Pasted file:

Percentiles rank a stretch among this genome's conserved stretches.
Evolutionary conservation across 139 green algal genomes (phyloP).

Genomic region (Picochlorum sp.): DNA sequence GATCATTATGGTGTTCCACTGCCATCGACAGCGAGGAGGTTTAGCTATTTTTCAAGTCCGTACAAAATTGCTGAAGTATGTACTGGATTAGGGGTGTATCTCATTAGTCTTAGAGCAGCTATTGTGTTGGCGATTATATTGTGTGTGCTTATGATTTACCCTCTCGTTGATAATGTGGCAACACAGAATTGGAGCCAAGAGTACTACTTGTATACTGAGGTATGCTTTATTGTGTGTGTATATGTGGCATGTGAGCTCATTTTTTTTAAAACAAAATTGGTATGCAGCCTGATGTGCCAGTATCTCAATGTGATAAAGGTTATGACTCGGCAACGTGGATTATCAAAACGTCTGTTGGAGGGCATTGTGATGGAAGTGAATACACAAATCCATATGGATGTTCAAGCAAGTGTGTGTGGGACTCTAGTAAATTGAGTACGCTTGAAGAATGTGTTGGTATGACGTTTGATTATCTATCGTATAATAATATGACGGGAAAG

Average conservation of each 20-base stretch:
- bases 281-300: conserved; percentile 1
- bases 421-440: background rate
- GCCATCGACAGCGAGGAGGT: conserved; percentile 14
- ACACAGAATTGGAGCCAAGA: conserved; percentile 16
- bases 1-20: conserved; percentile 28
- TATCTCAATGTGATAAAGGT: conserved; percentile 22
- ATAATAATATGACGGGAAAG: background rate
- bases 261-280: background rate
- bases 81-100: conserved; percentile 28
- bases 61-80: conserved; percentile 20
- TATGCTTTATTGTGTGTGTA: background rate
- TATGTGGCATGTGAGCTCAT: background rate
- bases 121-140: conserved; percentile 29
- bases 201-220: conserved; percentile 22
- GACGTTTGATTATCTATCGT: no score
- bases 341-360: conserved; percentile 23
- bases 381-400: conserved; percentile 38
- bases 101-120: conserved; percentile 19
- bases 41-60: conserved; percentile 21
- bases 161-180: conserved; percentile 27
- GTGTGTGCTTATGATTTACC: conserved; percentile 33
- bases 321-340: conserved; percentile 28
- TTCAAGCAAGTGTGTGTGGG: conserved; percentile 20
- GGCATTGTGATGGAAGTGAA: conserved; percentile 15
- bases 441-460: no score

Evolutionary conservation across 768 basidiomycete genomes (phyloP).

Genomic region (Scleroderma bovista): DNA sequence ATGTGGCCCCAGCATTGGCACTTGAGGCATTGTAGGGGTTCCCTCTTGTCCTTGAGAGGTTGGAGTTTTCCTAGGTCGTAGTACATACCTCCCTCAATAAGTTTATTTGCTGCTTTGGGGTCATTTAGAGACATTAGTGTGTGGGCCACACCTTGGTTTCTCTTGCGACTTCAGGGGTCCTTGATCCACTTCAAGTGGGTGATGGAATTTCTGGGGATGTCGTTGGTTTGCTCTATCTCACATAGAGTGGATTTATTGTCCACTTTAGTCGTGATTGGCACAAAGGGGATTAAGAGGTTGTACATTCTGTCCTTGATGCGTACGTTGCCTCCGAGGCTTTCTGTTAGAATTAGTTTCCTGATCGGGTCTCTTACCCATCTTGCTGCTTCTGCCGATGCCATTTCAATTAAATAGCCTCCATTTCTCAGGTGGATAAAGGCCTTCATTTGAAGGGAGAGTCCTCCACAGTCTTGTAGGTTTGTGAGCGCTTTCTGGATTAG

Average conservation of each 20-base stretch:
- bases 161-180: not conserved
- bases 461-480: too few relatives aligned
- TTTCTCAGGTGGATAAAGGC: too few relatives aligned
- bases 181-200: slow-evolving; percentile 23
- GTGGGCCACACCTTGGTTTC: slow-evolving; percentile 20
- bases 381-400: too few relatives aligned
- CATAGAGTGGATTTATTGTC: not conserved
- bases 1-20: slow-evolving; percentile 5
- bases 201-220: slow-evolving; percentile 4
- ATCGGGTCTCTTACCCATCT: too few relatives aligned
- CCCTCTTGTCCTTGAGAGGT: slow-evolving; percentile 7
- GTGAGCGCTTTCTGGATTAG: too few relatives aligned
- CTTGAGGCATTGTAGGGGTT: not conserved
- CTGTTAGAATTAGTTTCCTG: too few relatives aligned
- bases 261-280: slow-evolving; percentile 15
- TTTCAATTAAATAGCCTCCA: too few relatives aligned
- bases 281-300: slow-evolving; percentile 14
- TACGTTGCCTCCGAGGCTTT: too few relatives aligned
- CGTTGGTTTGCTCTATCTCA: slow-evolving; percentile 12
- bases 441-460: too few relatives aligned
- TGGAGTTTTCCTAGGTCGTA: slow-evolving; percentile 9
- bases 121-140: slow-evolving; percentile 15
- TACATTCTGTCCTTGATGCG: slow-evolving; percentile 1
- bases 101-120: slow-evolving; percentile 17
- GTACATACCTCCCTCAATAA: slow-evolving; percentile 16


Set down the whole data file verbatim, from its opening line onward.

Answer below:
Percentiles rank a stretch among this genome's conserved stretches.
Evolutionary conservation across 139 green algal genomes (phyloP).

Genomic region (Picochlorum sp.): DNA sequence GATCATTATGGTGTTCCACTGCCATCGACAGCGAGGAGGTTTAGCTATTTTTCAAGTCCGTACAAAATTGCTGAAGTATGTACTGGATTAGGGGTGTATCTCATTAGTCTTAGAGCAGCTATTGTGTTGGCGATTATATTGTGTGTGCTTATGATTTACCCTCTCGTTGATAATGTGGCAACACAGAATTGGAGCCAAGAGTACTACTTGTATACTGAGGTATGCTTTATTGTGTGTGTATATGTGGCATGTGAGCTCATTTTTTTTAAAACAAAATTGGTATGCAGCCTGATGTGCCAGTATCTCAATGTGATAAAGGTTATGACTCGGCAACGTGGATTATCAAAACGTCTGTTGGAGGGCATTGTGATGGAAGTGAATACACAAATCCATATGGATGTTCAAGCAAGTGTGTGTGGGACTCTAGTAAATTGAGTACGCTTGAAGAATGTGTTGGTATGACGTTTGATTATCTATCGTATAATAATATGACGGGAAAG

Average conservation of each 20-base stretch:
- bases 281-300: conserved; percentile 1
- bases 421-440: background rate
- GCCATCGACAGCGAGGAGGT: conserved; percentile 14
- ACACAGAATTGGAGCCAAGA: conserved; percentile 16
- bases 1-20: conserved; percentile 28
- TATCTCAATGTGATAAAGGT: conserved; percentile 22
- ATAATAATATGACGGGAAAG: background rate
- bases 261-280: background rate
- bases 81-100: conserved; percentile 28
- bases 61-80: conserved; percentile 20
- TATGCTTTATTGTGTGTGTA: background rate
- TATGTGGCATGTGAGCTCAT: background rate
- bases 121-140: conserved; percentile 29
- bases 201-220: conserved; percentile 22
- GACGTTTGATTATCTATCGT: no score
- bases 341-360: conserved; percentile 23
- bases 381-400: conserved; percentile 38
- bases 101-120: conserved; percentile 19
- bases 41-60: conserved; percentile 21
- bases 161-180: conserved; percentile 27
- GTGTGTGCTTATGATTTACC: conserved; percentile 33
- bases 321-340: conserved; percentile 28
- TTCAAGCAAGTGTGTGTGGG: conserved; percentile 20
- GGCATTGTGATGGAAGTGAA: conserved; percentile 15
- bases 441-460: no score

Evolutionary conservation across 768 basidiomycete genomes (phyloP).

Genomic region (Scleroderma bovista): DNA sequence ATGTGGCCCCAGCATTGGCACTTGAGGCATTGTAGGGGTTCCCTCTTGTCCTTGAGAGGTTGGAGTTTTCCTAGGTCGTAGTACATACCTCCCTCAATAAGTTTATTTGCTGCTTTGGGGTCATTTAGAGACATTAGTGTGTGGGCCACACCTTGGTTTCTCTTGCGACTTCAGGGGTCCTTGATCCACTTCAAGTGGGTGATGGAATTTCTGGGGATGTCGTTGGTTTGCTCTATCTCACATAGAGTGGATTTATTGTCCACTTTAGTCGTGATTGGCACAAAGGGGATTAAGAGGTTGTACATTCTGTCCTTGATGCGTACGTTGCCTCCGAGGCTTTCTGTTAGAATTAGTTTCCTGATCGGGTCTCTTACCCATCTTGCTGCTTCTGCCGATGCCATTTCAATTAAATAGCCTCCATTTCTCAGGTGGATAAAGGCCTTCATTTGAAGGGAGAGTCCTCCACAGTCTTGTAGGTTTGTGAGCGCTTTCTGGATTAG

Average conservation of each 20-base stretch:
- bases 161-180: not conserved
- bases 461-480: too few relatives aligned
- TTTCTCAGGTGGATAAAGGC: too few relatives aligned
- bases 181-200: slow-evolving; percentile 23
- GTGGGCCACACCTTGGTTTC: slow-evolving; percentile 20
- bases 381-400: too few relatives aligned
- CATAGAGTGGATTTATTGTC: not conserved
- bases 1-20: slow-evolving; percentile 5
- bases 201-220: slow-evolving; percentile 4
- ATCGGGTCTCTTACCCATCT: too few relatives aligned
- CCCTCTTGTCCTTGAGAGGT: slow-evolving; percentile 7
- GTGAGCGCTTTCTGGATTAG: too few relatives aligned
- CTTGAGGCATTGTAGGGGTT: not conserved
- CTGTTAGAATTAGTTTCCTG: too few relatives aligned
- bases 261-280: slow-evolving; percentile 15
- TTTCAATTAAATAGCCTCCA: too few relatives aligned
- bases 281-300: slow-evolving; percentile 14
- TACGTTGCCTCCGAGGCTTT: too few relatives aligned
- CGTTGGTTTGCTCTATCTCA: slow-evolving; percentile 12
- bases 441-460: too few relatives aligned
- TGGAGTTTTCCTAGGTCGTA: slow-evolving; percentile 9
- bases 121-140: slow-evolving; percentile 15
- TACATTCTGTCCTTGATGCG: slow-evolving; percentile 1
- bases 101-120: slow-evolving; percentile 17
- GTACATACCTCCCTCAATAA: slow-evolving; percentile 16